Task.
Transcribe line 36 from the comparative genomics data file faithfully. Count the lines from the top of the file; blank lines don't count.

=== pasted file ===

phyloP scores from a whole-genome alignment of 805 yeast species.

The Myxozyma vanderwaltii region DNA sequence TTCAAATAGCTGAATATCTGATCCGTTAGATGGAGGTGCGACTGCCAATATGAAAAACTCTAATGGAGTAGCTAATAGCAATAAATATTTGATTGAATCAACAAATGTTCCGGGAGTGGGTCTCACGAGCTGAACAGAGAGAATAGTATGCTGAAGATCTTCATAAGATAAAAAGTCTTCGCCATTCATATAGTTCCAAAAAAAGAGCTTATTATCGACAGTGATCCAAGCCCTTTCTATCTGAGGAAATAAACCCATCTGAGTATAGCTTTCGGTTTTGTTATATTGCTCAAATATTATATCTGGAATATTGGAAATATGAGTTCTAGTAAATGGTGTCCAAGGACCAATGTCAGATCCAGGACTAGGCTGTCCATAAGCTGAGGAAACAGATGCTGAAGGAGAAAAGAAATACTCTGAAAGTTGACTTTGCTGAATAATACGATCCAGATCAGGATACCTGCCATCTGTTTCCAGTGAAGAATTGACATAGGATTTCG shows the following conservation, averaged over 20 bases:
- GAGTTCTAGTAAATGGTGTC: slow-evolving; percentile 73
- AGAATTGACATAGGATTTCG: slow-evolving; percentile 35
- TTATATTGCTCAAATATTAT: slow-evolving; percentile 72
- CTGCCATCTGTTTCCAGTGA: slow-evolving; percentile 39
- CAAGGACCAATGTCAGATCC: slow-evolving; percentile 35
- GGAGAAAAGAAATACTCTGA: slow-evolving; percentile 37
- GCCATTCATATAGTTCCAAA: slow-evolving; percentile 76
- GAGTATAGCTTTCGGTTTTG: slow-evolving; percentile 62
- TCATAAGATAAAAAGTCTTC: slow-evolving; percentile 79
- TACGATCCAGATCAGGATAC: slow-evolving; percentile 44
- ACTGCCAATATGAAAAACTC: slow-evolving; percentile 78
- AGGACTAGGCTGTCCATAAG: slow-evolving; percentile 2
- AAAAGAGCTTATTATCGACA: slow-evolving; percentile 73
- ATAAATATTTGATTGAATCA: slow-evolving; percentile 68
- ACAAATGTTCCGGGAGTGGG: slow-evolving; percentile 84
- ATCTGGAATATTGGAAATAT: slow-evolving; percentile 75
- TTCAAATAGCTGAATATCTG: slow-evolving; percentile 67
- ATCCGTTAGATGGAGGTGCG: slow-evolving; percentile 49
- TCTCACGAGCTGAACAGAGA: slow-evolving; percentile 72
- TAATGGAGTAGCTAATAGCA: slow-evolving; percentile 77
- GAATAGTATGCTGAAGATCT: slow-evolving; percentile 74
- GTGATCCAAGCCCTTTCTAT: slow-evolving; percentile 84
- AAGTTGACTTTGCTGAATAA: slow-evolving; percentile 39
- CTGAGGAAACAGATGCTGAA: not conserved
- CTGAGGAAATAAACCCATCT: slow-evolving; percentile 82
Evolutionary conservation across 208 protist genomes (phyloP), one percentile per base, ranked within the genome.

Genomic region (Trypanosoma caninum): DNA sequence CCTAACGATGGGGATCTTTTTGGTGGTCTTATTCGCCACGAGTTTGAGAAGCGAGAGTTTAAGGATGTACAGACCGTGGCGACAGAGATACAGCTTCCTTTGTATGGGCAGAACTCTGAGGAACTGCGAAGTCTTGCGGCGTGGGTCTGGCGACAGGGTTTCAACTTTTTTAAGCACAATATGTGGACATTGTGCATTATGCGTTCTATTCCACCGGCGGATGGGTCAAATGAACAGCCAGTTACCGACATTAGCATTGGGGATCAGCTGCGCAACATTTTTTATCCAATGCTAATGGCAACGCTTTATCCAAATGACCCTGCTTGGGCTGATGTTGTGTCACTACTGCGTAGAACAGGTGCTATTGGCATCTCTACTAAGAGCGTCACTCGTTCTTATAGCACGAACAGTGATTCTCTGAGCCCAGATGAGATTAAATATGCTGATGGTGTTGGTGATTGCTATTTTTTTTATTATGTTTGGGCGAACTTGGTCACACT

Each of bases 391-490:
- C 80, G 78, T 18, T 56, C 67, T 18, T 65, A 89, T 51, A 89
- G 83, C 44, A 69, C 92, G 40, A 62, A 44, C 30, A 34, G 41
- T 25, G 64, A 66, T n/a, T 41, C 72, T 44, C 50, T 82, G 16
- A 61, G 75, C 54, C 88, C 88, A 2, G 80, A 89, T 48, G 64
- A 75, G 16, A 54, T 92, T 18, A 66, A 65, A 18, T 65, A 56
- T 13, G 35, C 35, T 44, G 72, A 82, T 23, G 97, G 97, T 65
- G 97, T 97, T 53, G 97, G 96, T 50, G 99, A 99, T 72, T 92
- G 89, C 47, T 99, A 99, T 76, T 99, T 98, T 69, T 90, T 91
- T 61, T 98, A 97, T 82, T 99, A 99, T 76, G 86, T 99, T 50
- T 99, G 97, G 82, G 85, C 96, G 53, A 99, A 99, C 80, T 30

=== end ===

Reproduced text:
- T 13, G 35, C 35, T 44, G 72, A 82, T 23, G 97, G 97, T 65